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Cardinal Faults Chinese Rulers at Anniversary of Tiananmen [NY Times] 2006.06.05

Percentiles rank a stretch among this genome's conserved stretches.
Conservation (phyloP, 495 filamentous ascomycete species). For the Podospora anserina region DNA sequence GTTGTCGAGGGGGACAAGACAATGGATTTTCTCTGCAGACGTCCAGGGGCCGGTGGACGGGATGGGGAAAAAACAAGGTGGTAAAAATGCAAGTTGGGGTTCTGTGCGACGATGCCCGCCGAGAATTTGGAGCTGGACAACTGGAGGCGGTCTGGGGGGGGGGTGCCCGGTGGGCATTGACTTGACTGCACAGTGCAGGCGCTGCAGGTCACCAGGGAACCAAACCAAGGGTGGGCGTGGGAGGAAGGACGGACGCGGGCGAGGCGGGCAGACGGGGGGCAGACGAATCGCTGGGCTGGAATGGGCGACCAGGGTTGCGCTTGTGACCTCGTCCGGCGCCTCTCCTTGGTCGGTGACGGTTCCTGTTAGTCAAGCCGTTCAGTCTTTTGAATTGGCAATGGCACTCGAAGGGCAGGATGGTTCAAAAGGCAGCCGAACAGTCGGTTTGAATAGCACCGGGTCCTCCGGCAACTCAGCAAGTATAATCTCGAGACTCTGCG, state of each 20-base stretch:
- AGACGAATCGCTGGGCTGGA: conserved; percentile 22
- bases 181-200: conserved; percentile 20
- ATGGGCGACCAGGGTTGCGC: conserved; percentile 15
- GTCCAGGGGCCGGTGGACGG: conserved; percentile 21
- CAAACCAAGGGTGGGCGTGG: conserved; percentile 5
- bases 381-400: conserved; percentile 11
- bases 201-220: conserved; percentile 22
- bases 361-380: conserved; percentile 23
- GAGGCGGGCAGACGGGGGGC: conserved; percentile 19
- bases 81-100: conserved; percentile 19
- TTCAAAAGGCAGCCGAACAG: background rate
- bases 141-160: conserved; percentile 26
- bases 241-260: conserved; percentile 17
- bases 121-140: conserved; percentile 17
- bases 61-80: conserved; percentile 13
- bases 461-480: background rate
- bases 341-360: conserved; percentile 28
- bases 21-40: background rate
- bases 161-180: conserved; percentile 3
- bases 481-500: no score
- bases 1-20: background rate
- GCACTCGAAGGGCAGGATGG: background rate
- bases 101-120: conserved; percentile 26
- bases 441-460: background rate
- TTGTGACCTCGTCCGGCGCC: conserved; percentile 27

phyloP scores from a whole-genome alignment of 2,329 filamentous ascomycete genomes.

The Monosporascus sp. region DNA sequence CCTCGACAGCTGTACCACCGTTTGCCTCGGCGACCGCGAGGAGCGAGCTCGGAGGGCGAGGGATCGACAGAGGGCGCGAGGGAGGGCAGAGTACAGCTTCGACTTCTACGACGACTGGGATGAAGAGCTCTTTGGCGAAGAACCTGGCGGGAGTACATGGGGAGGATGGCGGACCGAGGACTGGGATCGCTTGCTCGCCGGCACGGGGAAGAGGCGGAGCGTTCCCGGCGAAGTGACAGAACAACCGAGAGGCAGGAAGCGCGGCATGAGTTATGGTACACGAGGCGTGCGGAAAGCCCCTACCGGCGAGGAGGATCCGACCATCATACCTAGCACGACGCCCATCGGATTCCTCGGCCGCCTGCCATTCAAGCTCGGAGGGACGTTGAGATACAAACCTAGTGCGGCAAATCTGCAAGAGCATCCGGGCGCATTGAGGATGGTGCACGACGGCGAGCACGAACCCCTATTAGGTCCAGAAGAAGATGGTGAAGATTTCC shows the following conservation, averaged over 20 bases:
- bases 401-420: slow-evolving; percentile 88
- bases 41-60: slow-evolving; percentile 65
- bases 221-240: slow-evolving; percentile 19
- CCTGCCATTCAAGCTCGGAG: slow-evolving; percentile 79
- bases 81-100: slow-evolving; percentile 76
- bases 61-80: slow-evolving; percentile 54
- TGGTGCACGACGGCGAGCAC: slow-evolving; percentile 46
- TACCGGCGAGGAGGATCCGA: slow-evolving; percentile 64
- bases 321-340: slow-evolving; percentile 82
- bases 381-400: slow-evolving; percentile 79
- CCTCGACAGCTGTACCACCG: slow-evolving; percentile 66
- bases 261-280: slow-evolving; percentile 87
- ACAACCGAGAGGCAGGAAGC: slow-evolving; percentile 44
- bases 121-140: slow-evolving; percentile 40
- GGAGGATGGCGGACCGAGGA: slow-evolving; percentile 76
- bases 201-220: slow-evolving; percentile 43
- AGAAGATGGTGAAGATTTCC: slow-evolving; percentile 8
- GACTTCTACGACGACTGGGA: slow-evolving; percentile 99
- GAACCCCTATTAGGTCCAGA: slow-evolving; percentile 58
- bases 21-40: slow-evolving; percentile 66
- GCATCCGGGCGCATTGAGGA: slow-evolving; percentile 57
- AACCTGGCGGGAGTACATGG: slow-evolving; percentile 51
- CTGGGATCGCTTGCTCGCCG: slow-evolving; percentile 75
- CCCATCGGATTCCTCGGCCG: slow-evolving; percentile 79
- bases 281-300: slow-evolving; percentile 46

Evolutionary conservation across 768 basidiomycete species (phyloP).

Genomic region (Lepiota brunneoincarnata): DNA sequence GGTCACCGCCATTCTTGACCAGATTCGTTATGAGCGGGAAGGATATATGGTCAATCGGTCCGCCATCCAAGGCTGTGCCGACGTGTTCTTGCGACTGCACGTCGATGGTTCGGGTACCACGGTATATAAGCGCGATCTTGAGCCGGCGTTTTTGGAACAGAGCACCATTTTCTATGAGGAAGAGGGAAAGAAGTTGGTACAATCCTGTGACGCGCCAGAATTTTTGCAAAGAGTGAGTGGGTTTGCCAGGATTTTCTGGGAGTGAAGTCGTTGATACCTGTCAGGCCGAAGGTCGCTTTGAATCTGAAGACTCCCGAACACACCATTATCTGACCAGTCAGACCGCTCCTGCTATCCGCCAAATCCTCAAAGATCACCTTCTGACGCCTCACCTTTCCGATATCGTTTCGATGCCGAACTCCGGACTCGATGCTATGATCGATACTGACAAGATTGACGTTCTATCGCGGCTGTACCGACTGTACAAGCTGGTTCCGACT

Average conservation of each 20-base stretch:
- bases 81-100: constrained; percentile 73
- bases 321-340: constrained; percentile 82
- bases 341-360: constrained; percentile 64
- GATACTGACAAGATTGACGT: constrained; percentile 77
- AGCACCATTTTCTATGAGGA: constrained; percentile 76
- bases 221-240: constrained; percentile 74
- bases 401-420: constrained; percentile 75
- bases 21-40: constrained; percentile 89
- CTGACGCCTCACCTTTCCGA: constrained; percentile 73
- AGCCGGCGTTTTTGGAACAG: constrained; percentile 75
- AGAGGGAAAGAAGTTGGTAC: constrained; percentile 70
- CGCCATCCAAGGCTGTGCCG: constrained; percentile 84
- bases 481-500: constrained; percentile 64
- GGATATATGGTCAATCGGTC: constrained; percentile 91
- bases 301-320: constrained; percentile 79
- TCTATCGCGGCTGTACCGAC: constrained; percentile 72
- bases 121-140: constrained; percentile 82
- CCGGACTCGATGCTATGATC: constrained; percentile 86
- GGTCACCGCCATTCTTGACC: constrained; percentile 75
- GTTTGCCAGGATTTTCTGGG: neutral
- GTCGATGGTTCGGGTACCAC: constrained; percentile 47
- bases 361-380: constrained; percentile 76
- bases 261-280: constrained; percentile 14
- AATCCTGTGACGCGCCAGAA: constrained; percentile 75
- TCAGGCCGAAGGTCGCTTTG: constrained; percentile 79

Wearing the red and white robes he was given when Benedict appointed him a cardinal in March, Cardinal Zen went from celebrating Mass at the cathedral here to a prayer meeting on a concrete-floored, indoor basketball court next door. There he defended the students who died in the suppression of pro-democracy demonstrations in and around Tiananmen Square on June 4, 1989, whom the Beijing government has labeled counterrevolutionaries seeking to overthrow the state. "All they asked for was a clean government — is that a sin?" Cardinal Zen said. "And what they wished for was a strong nation — is that a sin? All we're doing is pursuing their aspirations." But Cardinal Zen questioned whether the new prosperity in China was enough to maintain the Communist Party's legitimacy. He cited coal mine disasters and consumer safety scandals in recent years that have embarrassed China. "Yes, the economy has improved and some people have earned lots of money, but corruption abounds, the gap in wealth is huge, mines keep swallowing workers and fake milk powder and fake medicines are flooding the market — is this considered an improvement?" he said. "If they had listened to the kind advice of the students and workers, would today's country be a better country?" Liu Bainian, the secretary general of the government-approved Chinese Catholic Patriotic Association in Beijing, expressed surprise that Cardinal Zen had spoken out. "According to God's holy teachings, what belongs to Caesar should be left with Caesar, and what belongs to God should be left with God," he said in a telephone interview. Pope Benedict's decision to elevate Cardinal Zen this spring has antagonized China and raised his visibility considerably. As late as Saturday afternoon, diocese officials here did not know if the Vatican would allow him to fly here this morning from Rome and attend the afternoon prayer meeting. Mainland officials have occasionally suggested that Cardinal Zen makes intemperate remarks on the spur of the moment. But the cardinal read from a prepared text at the prayer meeting, and his aides distributed copies. He did not take questions. Mr. Liu, a longtime rival of Cardinal Zen, questioned whether the cardinal's remarks would disrupt contacts between the Vatican and Beijing. "I believe the Vatican will not support him," Mr. Liu said. The Vatican has long kept silent regarding Cardinal Zen's statements about China. But his elevation to cardinal has been widely viewed as a sign of Pope Benedict's support. A Vatican spokesman could not be reached on Sunday for comment. The Roman Catholic Church in Hong Kong has commemorated each anniversary of the Tiananmen Square killings since 1990. Cardinal Zen, who became the bishop of Hong Kong in 1996 and took over full control of the diocese in September 2002, has been especially vocal at the anniversaries since 2003, the year Hong Kong's own democracy movement enjoyed a brief moment of influence. Hong Kong has been an autonomous region of China since 1997, when Britain returned it to China. About 120 people attended the prayer meeting, which was organized with little notice. After sunset, a throng joined the annual Tiananmen Square candlelight vigil here. Cardinal Zen did not attend the vigil, which had not been organized by the church. The vigil's organizers, a group that has supported the students' cause since 1989, estimated the crowd at 44,000 people. The Hong Kong police put it at 19,000. Home * World * U.S. * N.Y. / Region * Business * Technology * Science * Health * Sports * Opinion * Arts * Style * Travel * Jobs * Real Estate * Automobiles * Back to Top Copyright 2006 The New York Times Company